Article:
Tips on how to use the large government subsidy for Special Needs Trust

18 Jun 2013 
SOURCE: Wilfred Ling
It was announced on 14 June 2013 that Ministry of Social and Family Development have begun subsidizing the cost of setting up a trust with Special Needs Trust Company (SNTC). This is very good news especially for caregivers who cannot afford setting up trust with private trust companies. The following is a summary of the subsidy:

The following are some tips to parents who have children with special needs:
First, is it really necessary to have a trust setup for their special kids?  There are kids who are of very high function and they may be able to take care of themselves. But there are also many who are unable to take care of themselves. Some will live like any other normal persons. In Singapore the life expectancy for a normal person is above 80 years old.
Second, if you would to pass away, how much money is required to support your dependent assuming normal life expectancy? Assuming a $2,000 per month in expenditure over 50 years, it is $1.2m without taking into account of inflation and assuming zero return. Some people already have this amount – which is their property. Many Singaporeans are asset rich but cash poor. For those who really do not have this amount either in cash or property, they can make up the shortfall by buying a term insurance.
Third, setting up the trust with SNTC is the easy part afterall the trust deed is mostly standardized and their staff are so friendly. However, the part that requires some planning is on how to fund the trust. The following are three main ways to fund the trust:
a) Lifetime giving. In this method, you put money into the trust while you are still alive. The advantage of this method is that your money start working hard for you because the money is placed with the Public Trustee which earns a much higher interest than the fixed deposit in the bank (well, at least that is true at this time of writing).
b) Testamentary giving. In this method, your assets will be transfer to the trust only upon your demise. Again, there are many methods of how to do this: Insurance Nomination (of which there are two: under Insurance Act Section 49L or 49M); CPF Nomination and via your Will. It is not possible to make an absolute assignment of insurance policy to SNTC as it is not their practice to do so. Note that the assets have to be liquidated before being transfer to the trust.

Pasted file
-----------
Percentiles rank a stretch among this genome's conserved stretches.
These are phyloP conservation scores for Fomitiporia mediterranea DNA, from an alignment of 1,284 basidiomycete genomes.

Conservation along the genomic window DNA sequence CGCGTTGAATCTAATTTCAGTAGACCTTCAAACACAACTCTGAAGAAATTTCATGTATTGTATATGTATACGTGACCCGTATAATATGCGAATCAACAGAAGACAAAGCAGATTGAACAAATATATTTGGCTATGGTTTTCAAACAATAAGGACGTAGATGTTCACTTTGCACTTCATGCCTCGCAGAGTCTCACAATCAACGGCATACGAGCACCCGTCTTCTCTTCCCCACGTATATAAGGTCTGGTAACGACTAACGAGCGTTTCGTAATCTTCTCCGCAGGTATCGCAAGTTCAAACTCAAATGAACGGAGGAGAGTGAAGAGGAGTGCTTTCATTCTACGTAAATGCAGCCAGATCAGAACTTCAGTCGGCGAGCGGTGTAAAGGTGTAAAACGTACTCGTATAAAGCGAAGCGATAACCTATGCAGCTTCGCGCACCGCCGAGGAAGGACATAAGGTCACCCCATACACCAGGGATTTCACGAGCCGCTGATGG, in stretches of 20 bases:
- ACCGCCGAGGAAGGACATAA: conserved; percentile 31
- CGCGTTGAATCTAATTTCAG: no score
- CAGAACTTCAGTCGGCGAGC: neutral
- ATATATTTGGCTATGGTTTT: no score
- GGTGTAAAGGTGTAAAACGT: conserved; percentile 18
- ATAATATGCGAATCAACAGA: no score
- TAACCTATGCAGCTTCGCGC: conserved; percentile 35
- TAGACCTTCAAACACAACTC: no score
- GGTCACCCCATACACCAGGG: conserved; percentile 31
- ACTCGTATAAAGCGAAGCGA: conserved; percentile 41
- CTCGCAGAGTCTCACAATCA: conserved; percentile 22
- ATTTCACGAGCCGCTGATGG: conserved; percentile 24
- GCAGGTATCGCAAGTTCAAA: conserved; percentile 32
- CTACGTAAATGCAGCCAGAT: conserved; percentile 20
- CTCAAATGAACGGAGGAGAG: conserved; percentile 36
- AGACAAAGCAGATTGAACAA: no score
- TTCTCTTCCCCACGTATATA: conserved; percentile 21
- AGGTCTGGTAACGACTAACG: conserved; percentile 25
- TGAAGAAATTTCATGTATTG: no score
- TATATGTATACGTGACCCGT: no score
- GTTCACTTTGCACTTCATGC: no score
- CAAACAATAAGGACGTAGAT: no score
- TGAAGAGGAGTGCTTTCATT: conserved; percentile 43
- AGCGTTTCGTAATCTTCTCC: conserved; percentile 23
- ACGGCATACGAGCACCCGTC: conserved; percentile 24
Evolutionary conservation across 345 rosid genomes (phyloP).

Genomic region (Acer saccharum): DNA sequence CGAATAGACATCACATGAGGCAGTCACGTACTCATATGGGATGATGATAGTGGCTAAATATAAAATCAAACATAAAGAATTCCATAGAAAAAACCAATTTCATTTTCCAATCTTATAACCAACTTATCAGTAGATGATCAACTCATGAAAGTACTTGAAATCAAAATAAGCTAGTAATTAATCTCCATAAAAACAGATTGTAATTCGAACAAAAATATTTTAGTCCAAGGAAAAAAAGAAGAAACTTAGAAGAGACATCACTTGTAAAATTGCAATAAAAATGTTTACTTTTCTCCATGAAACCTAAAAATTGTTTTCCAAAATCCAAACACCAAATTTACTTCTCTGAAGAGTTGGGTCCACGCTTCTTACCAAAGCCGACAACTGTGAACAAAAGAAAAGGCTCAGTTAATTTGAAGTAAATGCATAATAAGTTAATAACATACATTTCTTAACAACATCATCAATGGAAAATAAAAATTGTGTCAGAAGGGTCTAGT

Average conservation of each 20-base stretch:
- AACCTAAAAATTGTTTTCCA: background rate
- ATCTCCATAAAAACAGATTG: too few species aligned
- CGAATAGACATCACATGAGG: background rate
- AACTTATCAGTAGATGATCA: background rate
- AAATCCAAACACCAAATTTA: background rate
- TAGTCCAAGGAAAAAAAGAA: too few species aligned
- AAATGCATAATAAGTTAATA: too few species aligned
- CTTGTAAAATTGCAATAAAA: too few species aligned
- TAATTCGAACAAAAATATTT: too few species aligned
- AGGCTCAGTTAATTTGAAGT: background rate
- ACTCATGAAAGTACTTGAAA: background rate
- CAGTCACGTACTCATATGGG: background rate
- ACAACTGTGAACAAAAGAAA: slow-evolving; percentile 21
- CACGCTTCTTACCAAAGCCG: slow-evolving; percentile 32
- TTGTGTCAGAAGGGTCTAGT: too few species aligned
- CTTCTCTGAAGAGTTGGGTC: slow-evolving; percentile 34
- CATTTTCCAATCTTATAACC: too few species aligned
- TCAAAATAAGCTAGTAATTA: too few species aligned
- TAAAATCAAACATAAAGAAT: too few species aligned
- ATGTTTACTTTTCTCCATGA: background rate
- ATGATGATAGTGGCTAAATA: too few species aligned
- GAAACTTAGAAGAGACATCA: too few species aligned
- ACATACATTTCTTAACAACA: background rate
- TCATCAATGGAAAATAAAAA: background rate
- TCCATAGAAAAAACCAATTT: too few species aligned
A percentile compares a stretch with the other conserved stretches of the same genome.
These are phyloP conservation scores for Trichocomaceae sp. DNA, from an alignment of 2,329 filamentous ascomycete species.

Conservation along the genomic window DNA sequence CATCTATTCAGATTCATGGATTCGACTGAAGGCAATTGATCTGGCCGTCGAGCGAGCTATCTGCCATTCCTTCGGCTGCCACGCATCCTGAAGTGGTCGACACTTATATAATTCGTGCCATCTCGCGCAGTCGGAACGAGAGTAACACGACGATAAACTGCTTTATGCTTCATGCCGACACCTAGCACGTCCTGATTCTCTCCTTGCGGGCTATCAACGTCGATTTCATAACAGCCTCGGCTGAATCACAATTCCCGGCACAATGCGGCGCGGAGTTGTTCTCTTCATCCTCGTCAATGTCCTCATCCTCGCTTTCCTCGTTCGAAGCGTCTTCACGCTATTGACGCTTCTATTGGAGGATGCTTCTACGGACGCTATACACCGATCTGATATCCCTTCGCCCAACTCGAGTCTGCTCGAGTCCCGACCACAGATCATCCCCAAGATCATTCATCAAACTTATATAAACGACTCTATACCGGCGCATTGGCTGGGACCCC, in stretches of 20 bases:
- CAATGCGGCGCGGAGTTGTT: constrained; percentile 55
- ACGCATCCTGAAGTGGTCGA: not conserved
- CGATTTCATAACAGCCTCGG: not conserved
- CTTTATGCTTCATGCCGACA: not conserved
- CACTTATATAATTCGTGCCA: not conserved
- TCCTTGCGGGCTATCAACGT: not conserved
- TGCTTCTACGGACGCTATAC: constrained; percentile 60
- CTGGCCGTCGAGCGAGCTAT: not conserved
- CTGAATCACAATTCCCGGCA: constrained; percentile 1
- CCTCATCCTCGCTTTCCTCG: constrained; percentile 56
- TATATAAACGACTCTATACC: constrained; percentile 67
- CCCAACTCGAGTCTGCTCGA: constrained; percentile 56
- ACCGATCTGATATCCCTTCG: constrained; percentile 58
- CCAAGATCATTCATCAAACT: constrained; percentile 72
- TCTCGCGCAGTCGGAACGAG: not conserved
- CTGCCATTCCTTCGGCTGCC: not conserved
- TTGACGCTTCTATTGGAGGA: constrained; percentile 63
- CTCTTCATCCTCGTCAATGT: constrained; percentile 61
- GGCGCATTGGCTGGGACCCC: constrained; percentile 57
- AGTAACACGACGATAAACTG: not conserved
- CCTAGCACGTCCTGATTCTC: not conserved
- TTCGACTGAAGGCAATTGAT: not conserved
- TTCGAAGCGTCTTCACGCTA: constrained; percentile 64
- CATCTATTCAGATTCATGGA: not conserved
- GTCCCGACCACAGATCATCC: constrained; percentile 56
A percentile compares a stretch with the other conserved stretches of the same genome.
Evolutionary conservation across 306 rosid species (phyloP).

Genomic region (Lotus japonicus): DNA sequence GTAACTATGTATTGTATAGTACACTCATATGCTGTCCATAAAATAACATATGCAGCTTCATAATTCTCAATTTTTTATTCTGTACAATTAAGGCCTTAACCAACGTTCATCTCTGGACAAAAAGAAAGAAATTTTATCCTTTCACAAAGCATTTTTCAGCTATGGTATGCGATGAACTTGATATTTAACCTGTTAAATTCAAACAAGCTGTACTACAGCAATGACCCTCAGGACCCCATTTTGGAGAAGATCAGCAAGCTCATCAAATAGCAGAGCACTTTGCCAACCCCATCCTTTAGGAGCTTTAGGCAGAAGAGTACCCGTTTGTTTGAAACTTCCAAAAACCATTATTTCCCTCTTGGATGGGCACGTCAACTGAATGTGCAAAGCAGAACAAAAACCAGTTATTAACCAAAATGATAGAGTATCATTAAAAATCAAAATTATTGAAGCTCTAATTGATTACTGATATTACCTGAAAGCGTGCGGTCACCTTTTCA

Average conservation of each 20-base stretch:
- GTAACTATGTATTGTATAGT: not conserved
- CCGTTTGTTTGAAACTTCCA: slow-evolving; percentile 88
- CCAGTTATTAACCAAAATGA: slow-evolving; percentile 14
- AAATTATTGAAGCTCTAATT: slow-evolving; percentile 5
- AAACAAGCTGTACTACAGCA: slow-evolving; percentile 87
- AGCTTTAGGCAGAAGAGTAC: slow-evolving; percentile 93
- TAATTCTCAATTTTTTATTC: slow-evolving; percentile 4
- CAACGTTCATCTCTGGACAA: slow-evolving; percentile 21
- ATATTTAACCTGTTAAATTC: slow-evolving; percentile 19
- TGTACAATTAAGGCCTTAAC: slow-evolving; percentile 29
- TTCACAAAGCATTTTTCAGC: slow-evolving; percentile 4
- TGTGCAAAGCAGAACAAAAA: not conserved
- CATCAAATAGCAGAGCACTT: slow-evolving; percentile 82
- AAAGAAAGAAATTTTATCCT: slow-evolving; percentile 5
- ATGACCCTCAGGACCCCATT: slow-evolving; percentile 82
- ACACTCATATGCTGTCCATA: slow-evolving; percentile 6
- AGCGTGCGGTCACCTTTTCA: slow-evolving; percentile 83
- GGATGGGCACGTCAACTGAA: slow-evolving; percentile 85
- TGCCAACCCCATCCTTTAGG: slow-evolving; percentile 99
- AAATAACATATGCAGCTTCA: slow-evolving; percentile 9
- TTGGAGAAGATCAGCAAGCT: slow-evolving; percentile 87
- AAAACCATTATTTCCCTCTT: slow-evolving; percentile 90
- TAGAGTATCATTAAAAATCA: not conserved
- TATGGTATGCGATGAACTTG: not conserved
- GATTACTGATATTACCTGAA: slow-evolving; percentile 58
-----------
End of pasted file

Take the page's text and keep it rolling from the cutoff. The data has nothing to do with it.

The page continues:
c) A combination of lifetime and testamentary giving.
Fourth, if you have other grown up children, you may not want to transfer all your assets to the trust upon your demise because you may want to leave some assets to your other children. In this case, you’ll need to a balance the need of all your children. Many parents do not wish to sell their property upon their demise unless it is absolutely needed. The reason is because if the property is sold, where would the other children stay? This may not be an issue if all other children are working adults but it is an issue if some of your children are still minors. One solution is to state it in the Will to delay the sale of the property until the youngest child reaches certain age (e.g. 25 years old). Once the youngest child reaches certain age, the property can be sold and proceeds injected into the trust. It is absolutely important that the trust must have already been setup prior to the writing of the will.
But to many parents, this may sounds a complicated process. Having done a number of similar cases, I suggest the following 3-steps “timetable”:
1. Make an appointment with the SNTC and get the trust setup. In the past, people may have hesitated to do this step because the setup fee was $1,500. Now that the setup fee is only $150, the ‘barrier’ of entry has come down significantly. Although the trust is irrevocable, you can make future changes to the residual beneficiaries (i.e. where the monies go to if the special person dies either during your lifetime or after your lifetime) and the content of the Letter of Intent (it’s a document providing the guidelines to the trustee). You should not spend more than 1 month for this step. The government is providing 100% subsidy for the annual pre-activation fee. Therefore, there is no need to worry about paying recurring charges to SNTC for setting up the trust early.